SMBs need to get serious about disaster recovery

In light of the recent power outage and other potential hair-raising scenarios, Veritas is on a push to educate SMBs on how to plan for a disaster.

And the push couldn’t come soon enough. According to a recent U.S. survey of IT managers, one-fourth of them say the survival of the company

would be at risk if a disaster struck, and that they don’t have a disaster recovery (DR) plan in place.

The survey, sponsored by Veritas and conducted by Dynamics Markets Ltd., also shows DR coverage is lacking. Almost a quarter of disaster recovery plans (23 per cent) do not cover the entire data centre, and only 15 per cent cover all of a company’s remote offices. Only 20 per cent of disaster recovery plans cover the desktop environment, and 14 per cent cover the laptop environment, the survey found.

Fred Dimson, general manager of Veritas Software (Canada) Inc., says the Canadian scene is much the same. And while larger companies seem to have better control “”and were reasonably prepared during the blackout and were able to recover in almost all cases because they had backup,”” the SMB market is way behind.

“”SMBs need to address this area now before another problem exists and I think they are getting a better feel for what it takes. So some investment at the front-end will pay off dividends at the back-end later. And so it’s a growing area in Canada and will continue to grow over the next couple of years.””

In terms of implementing data protection solutions, the apathy needs to be chipped away, Dimson explains. “”It’s for the eventual things, but they tend to use that stuff on a regular basis, because it’s not just a big disaster that causes the issue, but loss of an e-mail or loss of a disk drive, or something that causes people to lose valuable information – and if they don’t have a plan for that, then it puts them behind the eight-ball in terms of getting things done.””

So what’s the best way to get the message out to customers? Dimson says the best bet is to work with a reseller who can respond to a company’s particular needs and offer tailor-made solutions.

“”The key is to understand the business, and the ones that really recognize this and are picking it up from a VAR perspective, understand the solution. What is the customer trying to accomplish here and then helping them put the pieces together that they may require.””

And while resellers can benefit from building a trusted relationship with the customer, he says it takes a lot of hard work. “”It’s typically a longer sale cycle . . . but on the positive side, once you become the trusted supplier to that company, they will look at you a lot differently. They will go to you and say, ‘I have this problem, how do I look at it?'””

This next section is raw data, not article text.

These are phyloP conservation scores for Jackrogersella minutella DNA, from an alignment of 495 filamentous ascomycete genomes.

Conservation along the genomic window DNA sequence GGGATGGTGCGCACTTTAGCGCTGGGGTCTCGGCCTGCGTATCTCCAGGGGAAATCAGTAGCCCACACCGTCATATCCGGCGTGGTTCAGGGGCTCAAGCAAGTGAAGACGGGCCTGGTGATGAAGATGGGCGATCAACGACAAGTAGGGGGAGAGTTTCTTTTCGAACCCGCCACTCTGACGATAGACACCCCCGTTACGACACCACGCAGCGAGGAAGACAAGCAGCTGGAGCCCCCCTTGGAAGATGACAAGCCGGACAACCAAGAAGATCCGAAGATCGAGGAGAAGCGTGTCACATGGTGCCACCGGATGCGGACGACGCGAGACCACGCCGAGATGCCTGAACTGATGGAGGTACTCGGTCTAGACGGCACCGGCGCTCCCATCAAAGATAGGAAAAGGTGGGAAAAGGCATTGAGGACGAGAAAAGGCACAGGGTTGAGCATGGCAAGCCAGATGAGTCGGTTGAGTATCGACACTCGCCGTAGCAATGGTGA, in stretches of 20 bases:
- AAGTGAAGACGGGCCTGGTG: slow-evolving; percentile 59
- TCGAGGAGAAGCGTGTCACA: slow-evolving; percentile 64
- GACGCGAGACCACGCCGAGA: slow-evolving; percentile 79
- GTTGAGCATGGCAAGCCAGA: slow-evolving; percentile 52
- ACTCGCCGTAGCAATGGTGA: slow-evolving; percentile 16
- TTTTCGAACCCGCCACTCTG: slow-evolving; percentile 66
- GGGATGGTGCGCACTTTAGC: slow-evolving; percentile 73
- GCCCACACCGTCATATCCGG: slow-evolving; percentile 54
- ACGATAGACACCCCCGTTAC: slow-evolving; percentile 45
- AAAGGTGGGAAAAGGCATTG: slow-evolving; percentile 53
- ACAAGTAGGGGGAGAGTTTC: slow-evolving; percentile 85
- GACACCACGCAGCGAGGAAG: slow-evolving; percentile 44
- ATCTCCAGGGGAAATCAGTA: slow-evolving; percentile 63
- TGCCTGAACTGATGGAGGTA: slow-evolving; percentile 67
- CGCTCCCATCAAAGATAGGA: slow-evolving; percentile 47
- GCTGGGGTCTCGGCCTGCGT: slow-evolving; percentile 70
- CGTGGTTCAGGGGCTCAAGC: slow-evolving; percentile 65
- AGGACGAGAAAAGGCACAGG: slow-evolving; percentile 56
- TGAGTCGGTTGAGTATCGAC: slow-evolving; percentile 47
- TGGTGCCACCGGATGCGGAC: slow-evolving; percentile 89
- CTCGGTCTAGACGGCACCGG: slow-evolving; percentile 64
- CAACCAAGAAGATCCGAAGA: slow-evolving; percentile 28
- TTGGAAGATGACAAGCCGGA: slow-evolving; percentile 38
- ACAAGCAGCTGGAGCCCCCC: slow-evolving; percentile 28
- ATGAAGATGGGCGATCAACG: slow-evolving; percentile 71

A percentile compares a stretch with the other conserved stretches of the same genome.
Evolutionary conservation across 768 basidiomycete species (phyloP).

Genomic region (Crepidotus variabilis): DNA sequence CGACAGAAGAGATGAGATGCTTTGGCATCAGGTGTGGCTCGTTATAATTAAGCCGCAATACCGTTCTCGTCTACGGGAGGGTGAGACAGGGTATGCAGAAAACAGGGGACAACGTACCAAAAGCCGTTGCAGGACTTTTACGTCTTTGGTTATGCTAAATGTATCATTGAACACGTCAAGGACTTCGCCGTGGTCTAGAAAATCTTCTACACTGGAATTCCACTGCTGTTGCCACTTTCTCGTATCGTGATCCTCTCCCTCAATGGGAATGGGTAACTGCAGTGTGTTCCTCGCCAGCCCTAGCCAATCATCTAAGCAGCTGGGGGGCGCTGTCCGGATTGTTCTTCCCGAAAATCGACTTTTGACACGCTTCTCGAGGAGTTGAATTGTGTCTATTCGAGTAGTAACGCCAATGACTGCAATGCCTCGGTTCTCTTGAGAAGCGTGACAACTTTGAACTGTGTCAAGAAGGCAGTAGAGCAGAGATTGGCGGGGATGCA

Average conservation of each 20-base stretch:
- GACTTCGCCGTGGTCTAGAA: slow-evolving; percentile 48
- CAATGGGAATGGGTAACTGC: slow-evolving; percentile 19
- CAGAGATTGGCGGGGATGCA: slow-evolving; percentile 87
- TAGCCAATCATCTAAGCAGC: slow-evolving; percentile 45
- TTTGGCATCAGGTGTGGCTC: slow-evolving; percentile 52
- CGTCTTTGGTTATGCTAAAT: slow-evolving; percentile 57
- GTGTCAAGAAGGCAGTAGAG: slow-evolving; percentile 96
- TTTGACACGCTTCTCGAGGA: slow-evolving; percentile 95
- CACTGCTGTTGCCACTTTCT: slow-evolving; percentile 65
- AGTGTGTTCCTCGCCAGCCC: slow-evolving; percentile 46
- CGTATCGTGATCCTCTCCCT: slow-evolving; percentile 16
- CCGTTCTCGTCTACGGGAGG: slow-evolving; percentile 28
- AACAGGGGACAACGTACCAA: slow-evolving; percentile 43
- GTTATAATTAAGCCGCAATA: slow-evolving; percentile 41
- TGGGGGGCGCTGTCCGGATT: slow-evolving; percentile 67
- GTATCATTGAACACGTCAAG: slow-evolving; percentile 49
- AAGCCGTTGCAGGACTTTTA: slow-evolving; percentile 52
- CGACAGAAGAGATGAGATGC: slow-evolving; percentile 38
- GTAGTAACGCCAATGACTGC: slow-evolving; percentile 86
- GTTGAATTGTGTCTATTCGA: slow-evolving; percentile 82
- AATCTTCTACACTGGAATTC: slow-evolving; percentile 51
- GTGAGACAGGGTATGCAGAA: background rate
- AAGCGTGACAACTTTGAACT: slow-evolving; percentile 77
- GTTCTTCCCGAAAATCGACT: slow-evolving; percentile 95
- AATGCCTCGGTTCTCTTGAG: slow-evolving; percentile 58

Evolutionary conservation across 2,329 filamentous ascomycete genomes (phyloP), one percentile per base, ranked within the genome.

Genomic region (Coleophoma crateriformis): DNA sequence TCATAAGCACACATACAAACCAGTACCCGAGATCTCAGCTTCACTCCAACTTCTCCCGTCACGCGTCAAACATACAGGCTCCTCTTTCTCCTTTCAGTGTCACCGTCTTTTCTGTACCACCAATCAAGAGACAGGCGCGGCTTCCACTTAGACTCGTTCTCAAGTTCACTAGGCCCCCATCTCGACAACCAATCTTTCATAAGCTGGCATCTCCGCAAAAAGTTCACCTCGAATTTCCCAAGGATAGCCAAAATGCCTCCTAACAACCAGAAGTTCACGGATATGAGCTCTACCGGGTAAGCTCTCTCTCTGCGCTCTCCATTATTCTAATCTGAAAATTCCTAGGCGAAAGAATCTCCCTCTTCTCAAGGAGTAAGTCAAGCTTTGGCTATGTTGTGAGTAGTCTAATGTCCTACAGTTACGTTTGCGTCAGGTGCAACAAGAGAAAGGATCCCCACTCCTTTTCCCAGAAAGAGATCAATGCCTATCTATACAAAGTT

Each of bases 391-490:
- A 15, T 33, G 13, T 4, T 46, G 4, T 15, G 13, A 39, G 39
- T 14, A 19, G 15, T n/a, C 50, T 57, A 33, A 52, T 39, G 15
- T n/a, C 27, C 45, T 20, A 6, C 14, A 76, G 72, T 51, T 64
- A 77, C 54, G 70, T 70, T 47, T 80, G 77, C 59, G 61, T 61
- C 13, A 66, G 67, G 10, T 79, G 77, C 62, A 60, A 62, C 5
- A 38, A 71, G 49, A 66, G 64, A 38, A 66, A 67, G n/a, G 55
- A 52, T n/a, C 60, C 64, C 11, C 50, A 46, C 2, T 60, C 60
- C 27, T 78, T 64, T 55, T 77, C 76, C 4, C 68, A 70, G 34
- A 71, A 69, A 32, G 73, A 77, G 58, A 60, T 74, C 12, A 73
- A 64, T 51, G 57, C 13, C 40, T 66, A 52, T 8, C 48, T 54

Look at their applications and understand the customer’s service-level agreement, he says. “”Keep those up and running (and work backwards to that solution). Customers really appreciate it . . . That’s something that nobody typically does in the smaller area.””

Resellers need to go beyond selling a software or hardware product, and marketing on the price capability, he says. “”It’s really critical to understand your applications, and which ones need to be back up and running. Because not all of them do.””

SMBs today have two main needs that should be operational, Dimson says. “”In today’s environment, e-mail has become more and more important to people to communicate. The other thing is in a SMB, certainly their ability to invoice their customers is critical. So if they aren’t billing them, they aren’t getting any revenue in.””

Meanwhile, Veritas is also pitching more than data protection, Dimson adds. With data protection under its belt, the company is moving into archiving and other things around mail, as well as replicating Windows environments from one location to another. “”Depending on the size of the business, in some cases clustering becomes another factor where they put multiple machines and fail them over to run a particular environment.””

Dimson says the top four technologies SMBs need to consider include: data protection and backup and recovery. “”You need to do that first . . . that is your last fail-safe and if that isn’t done, then it will cause more grief and more issues.”” Next comes managing your storage environment (with storage resource management type tools), then replicating data, followed by clustering.

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Jim Love, Chief Content Officer, IT World Canada

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